THE Scottish government’s decision to legalise same sex marriage may have been met with opposition from some church leaders, but a number of southside politicians have voiced their support.
Speaking on behalf of the Scottish government in her role as deputy first minister, Nicola Sturgeon said: “We believe that in a country that aspires to be an equal and tolerant society, as we do in Scotland, then this is the right thing to do.
“However, we recognise and respect the concerns that some have expressed, in particular the concerns that have been expressed by the churches. “We are determined that the legislation which is brought forward will include protection for freedom of speech and freedom of religion”.
Eastwood’s Labour MSP Ken Macintosh also supports the proposals.
He told The Extra: “For all couples who wish to make the commitment of marriage we should be offering support, not putting barriers in their way.
“However, I certainly do not support churches or other religious groups being forced to carry out same sex marriages if they do not wish to do so”.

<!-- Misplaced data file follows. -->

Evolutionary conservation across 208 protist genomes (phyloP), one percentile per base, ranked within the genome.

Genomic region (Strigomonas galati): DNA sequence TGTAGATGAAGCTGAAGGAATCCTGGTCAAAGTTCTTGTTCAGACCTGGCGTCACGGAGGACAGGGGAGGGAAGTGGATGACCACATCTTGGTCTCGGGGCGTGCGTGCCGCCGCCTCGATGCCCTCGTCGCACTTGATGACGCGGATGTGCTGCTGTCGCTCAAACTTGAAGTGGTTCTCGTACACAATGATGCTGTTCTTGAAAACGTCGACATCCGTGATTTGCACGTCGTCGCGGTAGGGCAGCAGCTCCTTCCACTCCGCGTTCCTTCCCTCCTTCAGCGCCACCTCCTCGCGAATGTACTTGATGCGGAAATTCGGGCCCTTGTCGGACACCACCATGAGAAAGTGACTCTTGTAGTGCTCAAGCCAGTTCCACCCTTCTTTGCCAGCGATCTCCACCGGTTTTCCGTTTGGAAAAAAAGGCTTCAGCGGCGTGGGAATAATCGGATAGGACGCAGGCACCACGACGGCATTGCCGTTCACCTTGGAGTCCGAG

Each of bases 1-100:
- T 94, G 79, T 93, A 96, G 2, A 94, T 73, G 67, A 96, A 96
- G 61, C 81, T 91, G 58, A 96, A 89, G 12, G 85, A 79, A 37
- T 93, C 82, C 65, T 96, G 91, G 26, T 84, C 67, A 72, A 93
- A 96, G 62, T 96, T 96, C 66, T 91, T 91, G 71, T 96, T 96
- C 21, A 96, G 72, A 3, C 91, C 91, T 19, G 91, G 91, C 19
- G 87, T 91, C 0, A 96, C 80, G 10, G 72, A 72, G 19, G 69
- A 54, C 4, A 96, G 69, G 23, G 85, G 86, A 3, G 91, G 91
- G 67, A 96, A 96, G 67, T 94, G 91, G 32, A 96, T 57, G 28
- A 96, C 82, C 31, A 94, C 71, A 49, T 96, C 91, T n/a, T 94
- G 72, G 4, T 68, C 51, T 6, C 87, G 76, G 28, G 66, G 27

West of Scotland Conservative MSP Jackson Carlaw is also backing the decision.
He added: “There will be strongly held views on this issue. I am content for those faiths which wish to perform same sex marriages to be allowed to do so but will oppose any attempt to compel any faith to make this possible.
“I will study any future legislation carefully to ensure that it meets the above criteria before deciding whether or not it will enjoy my support or otherwise”.
SNP’s Glasgow Cathcart MSP James Dornan has also welcomed the news.
He said: “This is a brave decision by the Scottish government and a huge step forward for equality in Scotland.
“Equal marriage has been one of the hottest political topics since I was elected in 2011 and I have always been of the opinion that equal marriage is the right and proper thing for Scotland.
“This will be a proud day for many people in my constituency and right across the country. I am delighted for all those who will benefit from this progressive piece of legislation”.
The Roman Catholic church, backed by senior Muslim organisations and evangelical and presbyterian churches, led a campaign against the proposals.
As a result of the decision, the earliest same-sex marriage could be held in 2015.